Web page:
Source: Prime Minister of Canada – MIL OSI
Every Indigenous child deserves to grow up in their community – immersed in their culture and surrounded by their loved ones. That is why the Government of Canada worked with Indigenous partners to co-develop legislation to reform child and family services and reduce the number of Indigenous children in care, through the historic Act respecting First Nations, Inuit and Métis children, youth and families.
The Prime Minister, Justin Trudeau, today announced over $542 million in funding to advance First Nations, Inuit, and Métis engagement to co-develop the implementation of the Act, and to assist Indigenous communities and groups in building the capacity to establish their own child and family services systems.
To build capacity for establishing their own systems, funding will support Indigenous partners in developing legislation and delivery models, engaging their communities, and hiring experts. The investment will also fund participation of Indigenous groups at coordination agreement tables with provinces and territories, which will facilitate our continued efforts to make the system child-centered, community-directed, and focused on prevention and early intervention. Funding will be distributed based on needs identified through ongoing discussions with Indigenous partners, with the aim of co-developing child and family services models that reflect their communities’ values and traditions.
The Act respecting First Nations, Inuit and Métis children, youth and families will also address the Calls to Action from the Truth and Reconciliation Commission of Canada, and will advance Calls for Justice as set out by the National Inquiry into Missing and Murdered Indigenous Women and Girls.
Today’s announcement is in addition to the $3 billion that has already been invested, starting in 2019, to continue delivering and improving the government’s funding support for First Nations child and family services. With both investments, the government is strengthening its commitment to First Nations, Inuit, and Métis to reform the child and family services system as it relates to Indigenous children, ensuring that Indigenous partners can exercise their jurisdiction and decide what is best for their children, their families, and their communities.
“When it comes to providing child and family services to Indigenous children, we must always put the well-being and best interests of the children first. Today, we are investing in our shared work with First Nations, Inuit, and Métis partners to do just that. We are keeping our promise to give them the support they need to keep children within their families and their communities, so they can grow up surrounded by the strength of their culture to achieve their full potential.”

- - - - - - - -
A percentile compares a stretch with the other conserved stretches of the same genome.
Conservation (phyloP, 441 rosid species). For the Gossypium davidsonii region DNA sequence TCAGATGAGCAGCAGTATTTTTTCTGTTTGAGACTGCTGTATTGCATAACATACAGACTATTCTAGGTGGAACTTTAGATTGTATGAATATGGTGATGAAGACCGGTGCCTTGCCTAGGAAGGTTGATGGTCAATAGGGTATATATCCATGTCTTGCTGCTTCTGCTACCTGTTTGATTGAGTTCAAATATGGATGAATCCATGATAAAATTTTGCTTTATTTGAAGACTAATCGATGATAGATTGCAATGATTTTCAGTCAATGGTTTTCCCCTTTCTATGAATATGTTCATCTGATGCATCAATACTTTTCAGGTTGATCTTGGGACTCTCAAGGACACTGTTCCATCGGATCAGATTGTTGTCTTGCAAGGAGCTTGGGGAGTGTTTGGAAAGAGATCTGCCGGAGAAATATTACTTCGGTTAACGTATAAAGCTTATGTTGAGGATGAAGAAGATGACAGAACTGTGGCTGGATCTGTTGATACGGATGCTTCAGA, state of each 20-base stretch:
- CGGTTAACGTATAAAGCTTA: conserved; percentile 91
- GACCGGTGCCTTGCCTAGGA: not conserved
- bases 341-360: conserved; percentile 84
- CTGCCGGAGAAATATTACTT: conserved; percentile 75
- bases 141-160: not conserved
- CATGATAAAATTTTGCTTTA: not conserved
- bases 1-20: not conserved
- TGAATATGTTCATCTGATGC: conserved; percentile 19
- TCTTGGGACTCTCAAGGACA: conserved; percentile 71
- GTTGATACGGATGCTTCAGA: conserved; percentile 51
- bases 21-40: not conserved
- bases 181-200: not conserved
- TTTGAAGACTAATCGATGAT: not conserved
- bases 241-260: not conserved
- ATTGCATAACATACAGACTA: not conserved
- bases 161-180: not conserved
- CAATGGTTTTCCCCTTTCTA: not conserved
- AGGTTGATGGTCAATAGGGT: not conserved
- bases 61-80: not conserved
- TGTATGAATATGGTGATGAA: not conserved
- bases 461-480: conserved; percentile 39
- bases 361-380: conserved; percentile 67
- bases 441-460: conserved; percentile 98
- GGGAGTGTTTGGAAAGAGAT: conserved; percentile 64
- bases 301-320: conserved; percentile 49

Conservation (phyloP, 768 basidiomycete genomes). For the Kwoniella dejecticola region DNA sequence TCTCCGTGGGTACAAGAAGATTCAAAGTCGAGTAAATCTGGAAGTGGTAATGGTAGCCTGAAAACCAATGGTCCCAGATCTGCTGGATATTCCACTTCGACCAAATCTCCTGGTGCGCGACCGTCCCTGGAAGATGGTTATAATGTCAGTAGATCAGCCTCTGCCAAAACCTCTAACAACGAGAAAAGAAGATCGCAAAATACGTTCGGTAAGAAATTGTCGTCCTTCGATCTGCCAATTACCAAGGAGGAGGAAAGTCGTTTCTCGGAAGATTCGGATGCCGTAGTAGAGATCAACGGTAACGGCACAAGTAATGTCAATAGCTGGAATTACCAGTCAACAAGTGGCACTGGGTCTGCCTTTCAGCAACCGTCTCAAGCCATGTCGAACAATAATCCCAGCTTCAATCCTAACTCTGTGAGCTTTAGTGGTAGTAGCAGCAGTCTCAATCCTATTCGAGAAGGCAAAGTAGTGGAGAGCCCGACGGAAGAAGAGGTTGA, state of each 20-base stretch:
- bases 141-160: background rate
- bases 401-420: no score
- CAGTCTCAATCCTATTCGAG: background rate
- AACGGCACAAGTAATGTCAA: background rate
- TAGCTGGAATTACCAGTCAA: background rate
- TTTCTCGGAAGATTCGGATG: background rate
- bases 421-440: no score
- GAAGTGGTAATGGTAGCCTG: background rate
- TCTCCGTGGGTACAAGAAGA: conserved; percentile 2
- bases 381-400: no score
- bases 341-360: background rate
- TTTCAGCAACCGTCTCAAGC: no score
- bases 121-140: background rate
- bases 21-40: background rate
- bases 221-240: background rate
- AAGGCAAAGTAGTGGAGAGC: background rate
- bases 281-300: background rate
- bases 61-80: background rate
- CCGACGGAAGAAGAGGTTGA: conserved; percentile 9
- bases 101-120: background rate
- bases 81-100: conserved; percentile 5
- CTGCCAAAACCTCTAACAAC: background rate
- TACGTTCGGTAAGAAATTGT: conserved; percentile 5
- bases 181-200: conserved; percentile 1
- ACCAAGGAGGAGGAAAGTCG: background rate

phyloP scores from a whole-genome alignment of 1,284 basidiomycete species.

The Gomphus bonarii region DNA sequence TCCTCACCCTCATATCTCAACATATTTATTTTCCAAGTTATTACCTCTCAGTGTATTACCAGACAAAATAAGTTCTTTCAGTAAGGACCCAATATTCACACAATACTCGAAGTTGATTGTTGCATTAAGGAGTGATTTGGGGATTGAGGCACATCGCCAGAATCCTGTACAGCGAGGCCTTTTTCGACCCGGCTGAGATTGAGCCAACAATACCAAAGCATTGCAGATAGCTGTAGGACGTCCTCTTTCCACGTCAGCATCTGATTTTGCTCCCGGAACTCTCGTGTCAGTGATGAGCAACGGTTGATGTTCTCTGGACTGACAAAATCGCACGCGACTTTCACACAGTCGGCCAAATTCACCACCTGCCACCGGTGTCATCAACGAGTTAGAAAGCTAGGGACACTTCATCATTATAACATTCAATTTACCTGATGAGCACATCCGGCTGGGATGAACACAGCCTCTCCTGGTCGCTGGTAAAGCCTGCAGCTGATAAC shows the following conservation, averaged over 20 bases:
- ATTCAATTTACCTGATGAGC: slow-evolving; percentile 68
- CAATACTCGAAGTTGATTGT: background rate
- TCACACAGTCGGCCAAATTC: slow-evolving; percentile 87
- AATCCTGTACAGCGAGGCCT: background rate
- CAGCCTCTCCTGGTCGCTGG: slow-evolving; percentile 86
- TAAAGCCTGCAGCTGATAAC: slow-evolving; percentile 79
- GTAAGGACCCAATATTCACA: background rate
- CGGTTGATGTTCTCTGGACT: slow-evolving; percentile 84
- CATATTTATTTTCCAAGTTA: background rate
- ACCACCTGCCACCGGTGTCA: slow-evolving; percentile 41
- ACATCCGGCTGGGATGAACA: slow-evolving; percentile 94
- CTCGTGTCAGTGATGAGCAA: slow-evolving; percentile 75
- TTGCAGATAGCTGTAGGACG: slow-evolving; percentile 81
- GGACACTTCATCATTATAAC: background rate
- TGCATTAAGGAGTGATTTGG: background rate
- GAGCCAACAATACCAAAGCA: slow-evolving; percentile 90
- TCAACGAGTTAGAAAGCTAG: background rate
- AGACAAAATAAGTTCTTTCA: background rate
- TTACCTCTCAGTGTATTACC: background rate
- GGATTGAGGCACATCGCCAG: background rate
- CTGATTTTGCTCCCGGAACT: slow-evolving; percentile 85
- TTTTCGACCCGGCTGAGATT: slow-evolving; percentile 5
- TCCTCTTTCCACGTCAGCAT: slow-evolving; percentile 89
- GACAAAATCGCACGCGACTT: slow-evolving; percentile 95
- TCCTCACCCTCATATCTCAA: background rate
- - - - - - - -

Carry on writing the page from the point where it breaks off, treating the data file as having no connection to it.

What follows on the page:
“We promised to give Indigenous communities the support they need to keep their children safe, to keep their families together, and to have the opportunity to thrive. We know we have a long way to go and today’s announcement is a step forward toward keeping that promise. This marks an important next step in seeing the full and effective implementation of the Act respecting First Nations, Inuit and Métis children, youth and families so that we can better support Indigenous communities to stand up jurisdiction over their child and family services.”
- The over-representation of First Nations, Inuit and Métis children in the child and family services system has been described as a humanitarian crisis. According to data from the 2016 Canadian Census, Indigenous children make up 7.7 per cent of all children between the ages of 0 and 14, but account for 52.2 per cent of children in foster care.
- Today’s announcement of over $542 million in funding over five years, committed as part of the July 2020 Economic and Fiscal Snapshot, includes:
- $425 million over five years for capacity-building funding for Indigenous jurisdictions.
- Nearly $73 million over five years for coordination agreement discussions.
- Over $35 million for internal services.
- Nearly $10 million over two years for governance engagement mechanisms.
- On January 1, 2020, the Act respecting First Nations, Inuit and Métis children, youth and families came into force. The Act provides a pathway for Indigenous communities to exercise jurisdiction over child and family services, and establishes national minimum standards to ensure the best interests of Indigenous children, cultural continuity, and substantive equality.
- On July 7, 2020, Indigenous Services Canada and the Assembly of First Nations signed a Protocol that was co-developed by both organizations to establish a new structure to support discussions on the implementation of the Act respecting First Nations, Inuit and Métis children, youth and families.
- The Government of Canada is also implementing the orders of the Canadian Human Rights Tribunal and has more than doubled funding to First Nations child and family services agencies, based on their actual needs and with an emphasis on prevention – from $681 million in 2015-2016 to $1.7 billion in 2019-2020.
- The Government of Canada will also work closely with provincial and territorial governments to facilitate the transformation of Indigenous child and family services and to clarify associated roles and responsibilities.